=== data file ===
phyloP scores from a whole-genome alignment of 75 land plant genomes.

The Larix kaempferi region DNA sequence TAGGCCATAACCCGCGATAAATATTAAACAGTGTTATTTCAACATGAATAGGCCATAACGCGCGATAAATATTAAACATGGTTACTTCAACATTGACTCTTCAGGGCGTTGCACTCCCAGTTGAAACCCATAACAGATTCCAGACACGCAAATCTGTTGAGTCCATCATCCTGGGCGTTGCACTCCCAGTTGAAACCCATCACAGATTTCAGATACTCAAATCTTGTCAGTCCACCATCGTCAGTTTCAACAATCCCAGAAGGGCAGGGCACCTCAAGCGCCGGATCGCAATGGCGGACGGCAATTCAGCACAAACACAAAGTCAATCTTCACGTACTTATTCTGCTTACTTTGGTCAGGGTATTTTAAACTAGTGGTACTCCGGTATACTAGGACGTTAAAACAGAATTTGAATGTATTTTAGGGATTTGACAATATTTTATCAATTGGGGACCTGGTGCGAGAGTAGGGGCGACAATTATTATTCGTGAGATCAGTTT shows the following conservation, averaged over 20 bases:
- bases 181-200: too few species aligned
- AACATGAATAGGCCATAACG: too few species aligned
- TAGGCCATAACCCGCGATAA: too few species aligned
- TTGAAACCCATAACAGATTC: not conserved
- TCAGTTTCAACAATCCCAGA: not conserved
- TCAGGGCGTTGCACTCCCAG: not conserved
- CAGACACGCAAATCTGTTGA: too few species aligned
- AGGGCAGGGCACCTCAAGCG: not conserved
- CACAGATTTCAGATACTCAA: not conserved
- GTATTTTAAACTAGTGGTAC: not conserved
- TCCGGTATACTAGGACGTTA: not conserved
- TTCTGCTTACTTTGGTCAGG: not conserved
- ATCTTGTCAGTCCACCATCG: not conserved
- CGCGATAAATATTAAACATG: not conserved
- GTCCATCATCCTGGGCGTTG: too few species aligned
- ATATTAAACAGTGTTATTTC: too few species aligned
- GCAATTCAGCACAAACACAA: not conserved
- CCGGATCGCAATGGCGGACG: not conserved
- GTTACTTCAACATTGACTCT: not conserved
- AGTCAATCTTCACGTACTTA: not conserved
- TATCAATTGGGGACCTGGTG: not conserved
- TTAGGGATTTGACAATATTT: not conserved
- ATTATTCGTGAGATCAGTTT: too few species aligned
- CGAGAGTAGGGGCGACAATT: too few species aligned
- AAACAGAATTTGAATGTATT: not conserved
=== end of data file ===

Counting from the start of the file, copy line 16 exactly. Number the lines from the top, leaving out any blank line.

- CGCGATAAATATTAAACATG: not conserved